"Friedman writes that the world is now entering the era of 'Globalization 3.0,' following Globalization 1.0, which ran from 1492 until 1800 and was driven by countries' sheer brawn, and Globalization 2.0, in which "the key agent of change, the dynamic force driving global integration, was multinational companies" driven to look abroad for markets and labor, spurred by industrial-age "breakthroughs in hardware" such as steamships, trains, phones and computers." The Washington Post
In the passionate debate that currently rages over globalization, critics have been heard blaming it for a host of ills afflicting poorer nations, everything from child labor to environmental degradation and cultural homogenization. Now Jagdish Bhagwati, the internationally renowned economist, takes on the critics, revealing that globalization, when properly governed, is
The vast majority of managers who conduct business internationally have little understanding about how culture is impacting their work. This is especially true as more and more of us communicate daily with people in other countries over virtual media like e-mail or telephone. Culture has impacted your communication, how you understand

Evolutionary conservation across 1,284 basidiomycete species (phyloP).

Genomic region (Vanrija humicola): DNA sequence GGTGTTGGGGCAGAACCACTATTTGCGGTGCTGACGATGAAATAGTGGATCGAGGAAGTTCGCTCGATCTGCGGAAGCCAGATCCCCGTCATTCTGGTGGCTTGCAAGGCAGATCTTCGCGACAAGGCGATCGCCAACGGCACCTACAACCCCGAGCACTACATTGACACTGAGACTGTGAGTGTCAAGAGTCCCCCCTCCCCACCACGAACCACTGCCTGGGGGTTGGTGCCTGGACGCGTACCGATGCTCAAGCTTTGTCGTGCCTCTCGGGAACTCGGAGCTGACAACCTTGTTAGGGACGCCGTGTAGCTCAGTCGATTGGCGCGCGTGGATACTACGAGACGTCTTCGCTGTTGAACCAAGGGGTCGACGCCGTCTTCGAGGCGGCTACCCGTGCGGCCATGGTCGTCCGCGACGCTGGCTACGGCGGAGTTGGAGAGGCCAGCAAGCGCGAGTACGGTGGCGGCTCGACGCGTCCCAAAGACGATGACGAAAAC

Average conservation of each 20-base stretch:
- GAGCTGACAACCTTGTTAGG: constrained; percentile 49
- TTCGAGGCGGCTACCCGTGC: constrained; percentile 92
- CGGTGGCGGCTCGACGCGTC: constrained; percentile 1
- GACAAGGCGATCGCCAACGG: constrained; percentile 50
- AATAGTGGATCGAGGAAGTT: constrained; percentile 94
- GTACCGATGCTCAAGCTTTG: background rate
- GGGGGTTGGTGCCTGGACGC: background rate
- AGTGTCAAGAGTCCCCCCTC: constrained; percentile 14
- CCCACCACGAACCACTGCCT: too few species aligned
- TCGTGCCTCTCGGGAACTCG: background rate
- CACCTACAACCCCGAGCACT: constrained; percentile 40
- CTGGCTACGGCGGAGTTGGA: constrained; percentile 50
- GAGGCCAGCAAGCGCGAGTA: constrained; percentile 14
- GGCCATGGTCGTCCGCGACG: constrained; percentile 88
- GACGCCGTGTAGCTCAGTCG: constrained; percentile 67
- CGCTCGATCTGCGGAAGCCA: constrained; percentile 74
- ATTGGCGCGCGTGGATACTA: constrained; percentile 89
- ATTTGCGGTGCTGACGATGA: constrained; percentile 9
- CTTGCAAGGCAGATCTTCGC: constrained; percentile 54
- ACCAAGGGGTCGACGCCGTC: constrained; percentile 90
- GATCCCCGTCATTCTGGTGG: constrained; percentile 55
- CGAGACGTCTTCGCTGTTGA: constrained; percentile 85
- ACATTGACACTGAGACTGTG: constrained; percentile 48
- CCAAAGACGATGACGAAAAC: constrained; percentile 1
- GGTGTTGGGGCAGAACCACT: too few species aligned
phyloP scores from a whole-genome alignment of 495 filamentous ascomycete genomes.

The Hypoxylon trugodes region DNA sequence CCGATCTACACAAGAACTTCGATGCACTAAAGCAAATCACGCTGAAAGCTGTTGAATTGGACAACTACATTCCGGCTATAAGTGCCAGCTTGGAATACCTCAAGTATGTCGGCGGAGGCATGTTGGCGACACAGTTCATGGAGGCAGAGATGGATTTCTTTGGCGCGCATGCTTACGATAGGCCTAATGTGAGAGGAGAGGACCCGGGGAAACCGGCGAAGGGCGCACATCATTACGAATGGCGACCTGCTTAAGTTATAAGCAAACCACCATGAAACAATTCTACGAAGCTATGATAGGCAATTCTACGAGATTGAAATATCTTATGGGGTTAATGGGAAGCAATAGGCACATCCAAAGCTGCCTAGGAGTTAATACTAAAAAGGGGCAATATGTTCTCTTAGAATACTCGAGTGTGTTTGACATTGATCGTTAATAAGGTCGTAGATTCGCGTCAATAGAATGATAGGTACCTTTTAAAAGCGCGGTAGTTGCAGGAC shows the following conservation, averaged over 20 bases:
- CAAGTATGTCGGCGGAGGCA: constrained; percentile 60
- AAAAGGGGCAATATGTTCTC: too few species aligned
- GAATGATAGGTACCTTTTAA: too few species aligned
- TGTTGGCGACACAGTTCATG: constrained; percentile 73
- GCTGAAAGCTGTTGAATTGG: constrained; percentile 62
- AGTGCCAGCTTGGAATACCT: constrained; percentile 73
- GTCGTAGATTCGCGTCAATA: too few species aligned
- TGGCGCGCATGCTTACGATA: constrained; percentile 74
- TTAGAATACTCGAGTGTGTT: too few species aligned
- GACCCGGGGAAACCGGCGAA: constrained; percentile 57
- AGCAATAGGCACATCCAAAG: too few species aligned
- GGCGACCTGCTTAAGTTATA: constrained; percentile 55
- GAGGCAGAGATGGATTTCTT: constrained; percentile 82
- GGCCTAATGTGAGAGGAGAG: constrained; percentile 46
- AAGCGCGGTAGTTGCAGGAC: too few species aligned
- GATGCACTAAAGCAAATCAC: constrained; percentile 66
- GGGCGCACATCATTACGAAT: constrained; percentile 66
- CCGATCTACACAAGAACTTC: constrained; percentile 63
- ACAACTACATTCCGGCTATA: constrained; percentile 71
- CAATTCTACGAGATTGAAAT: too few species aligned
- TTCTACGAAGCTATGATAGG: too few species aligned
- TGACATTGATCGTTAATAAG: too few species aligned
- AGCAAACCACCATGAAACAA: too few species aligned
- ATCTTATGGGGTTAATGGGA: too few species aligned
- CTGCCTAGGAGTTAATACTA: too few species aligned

To realize the current global stage, all you need to do is to look at your dinner table! It’s full of food from the four corners of the World; Salmon from Chile, sauce and spices from Brazil. Your dishes might be from China or Hungary, and glassware from the Czech Republic.
The recent economic crisis was a dramatic reminder that capitalism can both produce and destroy. It's a system that by its very nature encourages predators and creators, locusts and bees. But, as Geoff Mulgan argues in this compelling, imaginative, and important book, the economic crisis also presents a historic opportunity to
India is everywhere - Indian studios produce animated features and special effects for Hollywood movies; Indian software manages our health records; and Indian customer service centres answer our calls. A country of English speakers and a free-market democracy, with the youngest population on Earth, India is not only the fastest growing
Business and political leaders often talk about what their respective countries must do to compete in the world economy. But what does it really mean for a country to compete, and how do they do this successfully? Countries develop strategies to compete for the markets, technologies, skills, and investment that will